Housing Affordability and Smart Cities


Only a few decades ago there were just a handful of megacities around the world. Now there are already more than one thousands cities with between one and two million inhabitants and forty megacities with more than ten million.

If we look at population growth in these megacities, it is interesting to note that in general there are more urban deaths than births. The growth is totally driven by migration. In China alone, six hundred million people will move into cities over the next ten years. A similar trend will take place in Africa, where the population will double to two billion by 2050.

Looking towards the future, the largest cities are continuing to grow the fastest. These are also the cities that are hosting the poorest people.

Another interesting statistic, that is relevant to housing affordability, is the fact that one in one thousand people are making long journeys to get to the cities. This means that approximately seven million people are continuously on the move, so it’s no wonder that services such as Airbnb and Uber are flourishing. This massive amount of travel also makes it possible for airlines to offer very affordable air tickets, which only further increases the level of people movement.

All of this has its effect on housing affordability, which has been sharply decreasing over recent years in the larger cities. While there is a stark difference between those large cities in the developed world and those in developing economies, housing affordability across all of them is decreasing.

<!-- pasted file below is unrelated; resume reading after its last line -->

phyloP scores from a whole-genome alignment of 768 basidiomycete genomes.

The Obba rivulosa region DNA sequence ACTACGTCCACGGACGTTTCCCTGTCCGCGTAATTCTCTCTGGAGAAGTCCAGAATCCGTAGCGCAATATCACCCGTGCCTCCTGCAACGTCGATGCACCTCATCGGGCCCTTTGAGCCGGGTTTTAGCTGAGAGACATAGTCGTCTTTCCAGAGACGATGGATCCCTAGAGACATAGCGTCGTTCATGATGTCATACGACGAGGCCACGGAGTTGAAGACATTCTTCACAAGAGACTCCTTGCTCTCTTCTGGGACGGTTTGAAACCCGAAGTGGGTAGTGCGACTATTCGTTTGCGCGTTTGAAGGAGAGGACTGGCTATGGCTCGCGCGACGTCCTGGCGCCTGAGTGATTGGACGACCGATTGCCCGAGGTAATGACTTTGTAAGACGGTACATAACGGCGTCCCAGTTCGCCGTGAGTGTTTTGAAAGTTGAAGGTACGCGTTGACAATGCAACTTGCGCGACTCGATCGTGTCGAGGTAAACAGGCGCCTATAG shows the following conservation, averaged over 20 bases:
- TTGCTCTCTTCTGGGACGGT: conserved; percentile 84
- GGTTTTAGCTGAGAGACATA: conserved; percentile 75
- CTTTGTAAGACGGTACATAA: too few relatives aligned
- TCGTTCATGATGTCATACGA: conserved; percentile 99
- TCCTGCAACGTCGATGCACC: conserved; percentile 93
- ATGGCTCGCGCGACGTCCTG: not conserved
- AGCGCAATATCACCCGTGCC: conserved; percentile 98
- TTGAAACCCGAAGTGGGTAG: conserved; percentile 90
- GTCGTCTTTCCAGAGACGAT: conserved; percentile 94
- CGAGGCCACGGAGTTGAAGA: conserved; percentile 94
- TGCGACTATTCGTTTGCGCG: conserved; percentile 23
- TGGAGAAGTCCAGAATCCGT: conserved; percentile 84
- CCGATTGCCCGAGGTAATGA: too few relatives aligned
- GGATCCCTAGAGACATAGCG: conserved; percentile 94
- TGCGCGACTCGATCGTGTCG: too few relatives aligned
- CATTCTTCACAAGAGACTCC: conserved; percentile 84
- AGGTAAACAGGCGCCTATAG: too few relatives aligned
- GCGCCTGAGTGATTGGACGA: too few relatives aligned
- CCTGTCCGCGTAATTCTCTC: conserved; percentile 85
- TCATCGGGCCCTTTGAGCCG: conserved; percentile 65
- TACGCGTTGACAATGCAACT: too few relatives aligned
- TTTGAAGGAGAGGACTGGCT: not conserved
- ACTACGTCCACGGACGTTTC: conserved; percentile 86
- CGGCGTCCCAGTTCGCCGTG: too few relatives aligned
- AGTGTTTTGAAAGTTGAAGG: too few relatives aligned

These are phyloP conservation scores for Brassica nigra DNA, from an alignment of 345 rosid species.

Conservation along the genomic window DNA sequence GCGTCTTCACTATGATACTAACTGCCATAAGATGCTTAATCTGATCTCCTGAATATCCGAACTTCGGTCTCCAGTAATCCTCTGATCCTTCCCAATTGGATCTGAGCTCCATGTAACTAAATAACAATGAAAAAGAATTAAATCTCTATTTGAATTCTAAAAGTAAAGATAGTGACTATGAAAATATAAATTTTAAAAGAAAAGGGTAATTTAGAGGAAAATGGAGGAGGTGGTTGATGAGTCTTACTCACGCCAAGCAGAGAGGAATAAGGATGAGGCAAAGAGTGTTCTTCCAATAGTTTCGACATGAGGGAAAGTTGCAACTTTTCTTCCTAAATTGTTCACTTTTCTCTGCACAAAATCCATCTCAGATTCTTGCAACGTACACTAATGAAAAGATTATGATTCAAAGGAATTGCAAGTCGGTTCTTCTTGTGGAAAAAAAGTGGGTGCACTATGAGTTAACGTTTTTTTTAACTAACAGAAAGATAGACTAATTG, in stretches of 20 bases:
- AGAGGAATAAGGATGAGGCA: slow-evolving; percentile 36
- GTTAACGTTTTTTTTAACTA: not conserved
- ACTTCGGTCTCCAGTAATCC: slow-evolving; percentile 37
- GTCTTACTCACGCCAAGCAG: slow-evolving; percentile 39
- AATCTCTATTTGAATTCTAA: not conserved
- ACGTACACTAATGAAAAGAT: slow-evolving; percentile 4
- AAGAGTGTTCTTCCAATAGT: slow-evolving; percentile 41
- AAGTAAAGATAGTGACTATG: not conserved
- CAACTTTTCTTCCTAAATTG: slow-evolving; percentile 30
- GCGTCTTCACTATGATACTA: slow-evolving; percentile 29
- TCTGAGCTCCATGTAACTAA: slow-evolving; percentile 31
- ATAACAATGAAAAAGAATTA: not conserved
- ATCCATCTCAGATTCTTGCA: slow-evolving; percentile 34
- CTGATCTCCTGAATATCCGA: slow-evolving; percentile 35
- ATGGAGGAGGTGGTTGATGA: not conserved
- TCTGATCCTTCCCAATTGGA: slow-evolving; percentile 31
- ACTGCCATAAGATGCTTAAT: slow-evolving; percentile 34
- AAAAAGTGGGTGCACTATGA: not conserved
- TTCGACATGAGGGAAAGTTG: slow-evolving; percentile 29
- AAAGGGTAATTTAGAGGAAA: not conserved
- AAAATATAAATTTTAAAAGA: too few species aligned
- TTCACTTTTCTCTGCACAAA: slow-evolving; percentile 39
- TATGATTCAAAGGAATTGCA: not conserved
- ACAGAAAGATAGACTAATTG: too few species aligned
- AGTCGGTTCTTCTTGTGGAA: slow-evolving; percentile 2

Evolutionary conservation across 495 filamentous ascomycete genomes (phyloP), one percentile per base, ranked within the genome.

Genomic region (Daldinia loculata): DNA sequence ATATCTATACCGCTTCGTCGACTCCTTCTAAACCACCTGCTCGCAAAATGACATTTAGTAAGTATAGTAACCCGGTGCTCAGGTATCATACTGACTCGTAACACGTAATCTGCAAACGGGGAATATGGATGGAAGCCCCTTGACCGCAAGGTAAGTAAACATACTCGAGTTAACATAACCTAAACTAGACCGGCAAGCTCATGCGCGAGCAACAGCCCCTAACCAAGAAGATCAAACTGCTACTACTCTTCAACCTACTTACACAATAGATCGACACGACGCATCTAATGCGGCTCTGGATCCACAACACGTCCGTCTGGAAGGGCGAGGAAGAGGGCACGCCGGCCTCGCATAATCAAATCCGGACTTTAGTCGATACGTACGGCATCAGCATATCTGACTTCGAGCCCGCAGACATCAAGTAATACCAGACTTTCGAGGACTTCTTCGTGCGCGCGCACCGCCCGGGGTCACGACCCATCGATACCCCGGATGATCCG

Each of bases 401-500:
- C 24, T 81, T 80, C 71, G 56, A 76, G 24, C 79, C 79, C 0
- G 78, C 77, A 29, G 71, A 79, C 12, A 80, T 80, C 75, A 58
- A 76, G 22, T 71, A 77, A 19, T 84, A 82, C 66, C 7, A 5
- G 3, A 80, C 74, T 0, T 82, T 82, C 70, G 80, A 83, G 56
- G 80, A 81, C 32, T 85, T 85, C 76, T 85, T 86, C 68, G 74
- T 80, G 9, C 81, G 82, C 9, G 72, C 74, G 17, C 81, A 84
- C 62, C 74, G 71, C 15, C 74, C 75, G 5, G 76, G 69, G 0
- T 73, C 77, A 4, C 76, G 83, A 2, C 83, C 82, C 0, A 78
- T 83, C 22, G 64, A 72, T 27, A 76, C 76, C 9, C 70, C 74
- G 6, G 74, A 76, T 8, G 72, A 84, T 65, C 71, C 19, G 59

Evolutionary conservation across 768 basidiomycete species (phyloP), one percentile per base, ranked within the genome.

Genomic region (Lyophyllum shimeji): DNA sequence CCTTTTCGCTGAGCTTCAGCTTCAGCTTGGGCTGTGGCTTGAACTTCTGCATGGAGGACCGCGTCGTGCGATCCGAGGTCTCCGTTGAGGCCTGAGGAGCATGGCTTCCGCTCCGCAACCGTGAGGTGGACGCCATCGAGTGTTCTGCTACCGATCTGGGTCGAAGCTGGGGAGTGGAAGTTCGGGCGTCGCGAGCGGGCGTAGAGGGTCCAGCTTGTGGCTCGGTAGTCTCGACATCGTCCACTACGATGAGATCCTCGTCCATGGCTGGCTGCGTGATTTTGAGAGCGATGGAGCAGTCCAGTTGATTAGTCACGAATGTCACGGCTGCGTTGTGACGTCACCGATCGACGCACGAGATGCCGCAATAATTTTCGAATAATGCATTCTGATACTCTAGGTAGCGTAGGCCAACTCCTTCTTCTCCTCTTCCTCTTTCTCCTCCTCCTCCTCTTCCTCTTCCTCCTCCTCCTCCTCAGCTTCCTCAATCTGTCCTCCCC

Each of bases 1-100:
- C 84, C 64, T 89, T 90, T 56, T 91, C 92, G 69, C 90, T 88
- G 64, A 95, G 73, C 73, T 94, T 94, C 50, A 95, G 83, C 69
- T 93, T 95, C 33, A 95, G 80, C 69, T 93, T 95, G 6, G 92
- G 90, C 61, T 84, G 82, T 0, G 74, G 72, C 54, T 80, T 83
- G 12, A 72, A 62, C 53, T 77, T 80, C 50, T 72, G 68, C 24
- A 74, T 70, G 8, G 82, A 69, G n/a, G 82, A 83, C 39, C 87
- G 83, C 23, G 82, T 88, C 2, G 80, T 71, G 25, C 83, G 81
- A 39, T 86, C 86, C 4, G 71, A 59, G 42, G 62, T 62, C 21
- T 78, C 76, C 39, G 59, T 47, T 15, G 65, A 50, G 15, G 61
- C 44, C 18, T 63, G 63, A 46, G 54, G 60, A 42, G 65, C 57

Across the world, we see that those who cannot afford the high house prices in and around the centres are pushed further and further out. Megacities are also notorious for poor mobility, where travelling to and from work from the outer areas can take up to three or four hours each way. This is unsustainable. In order to maintain a city’s sustainability, all levels of labour need to be available. Yet the way housing affordability is dropping, large numbers of workers can no longer afford to live in the city or even close to where the work is. This, in turn, will make work and life in cities increasingly less economically viable for everybody.

Several cities are now implementing policies to manage this situation with Amsterdam, Venice and Barcelona being some of the leading cities to address this situation in a strategic and structural way. However, most cities have no strategic plan in place, whilst others resort to temporary band-aid solutions. In general, governments are doing a poor job of addressing the issue of housing affordability.

For real housing affordability solutions, we have to look at projects developed in smart city environments, for example in London, Copenhagen, Amsterdam, New York City and Barcelona. These cities have exactly the same problems as many other metropolitan cities around the globe, with average house prices close to or even above the one million dollar mark. It is innovative organisations, rather than government policies, that are succeeding in addressing this issue.

Some projects are driven by local communities and are often facilitated by local governments that lean more towards the left of politics. We also see some innovative projects led by universities and large companies. In both situations, we are looking at campus projects, many of which are based on smart buildings with zero-net energy and water use.

At the upper end of the market, we also see developers coming up with new solutions due to customer demand for more ‘smart’ developments. This can free up housing in the suburbs and we do see these projects trickling down to social housing estates as well.

Sydney is addressing the situation by creating three different economic centres, each with their own mobility solution in order to prevent everybody moving into the heart of the ‘old’ city.

However, there is still a very long way to go before we see more balanced policies in relation to housing affordability for all levels of income.

As smart cities require a holistic approach, it offers a far more integrated opportunity to address all of the problems these large cities are facing, including housing affordability.

Global Seven News

Paul Budde

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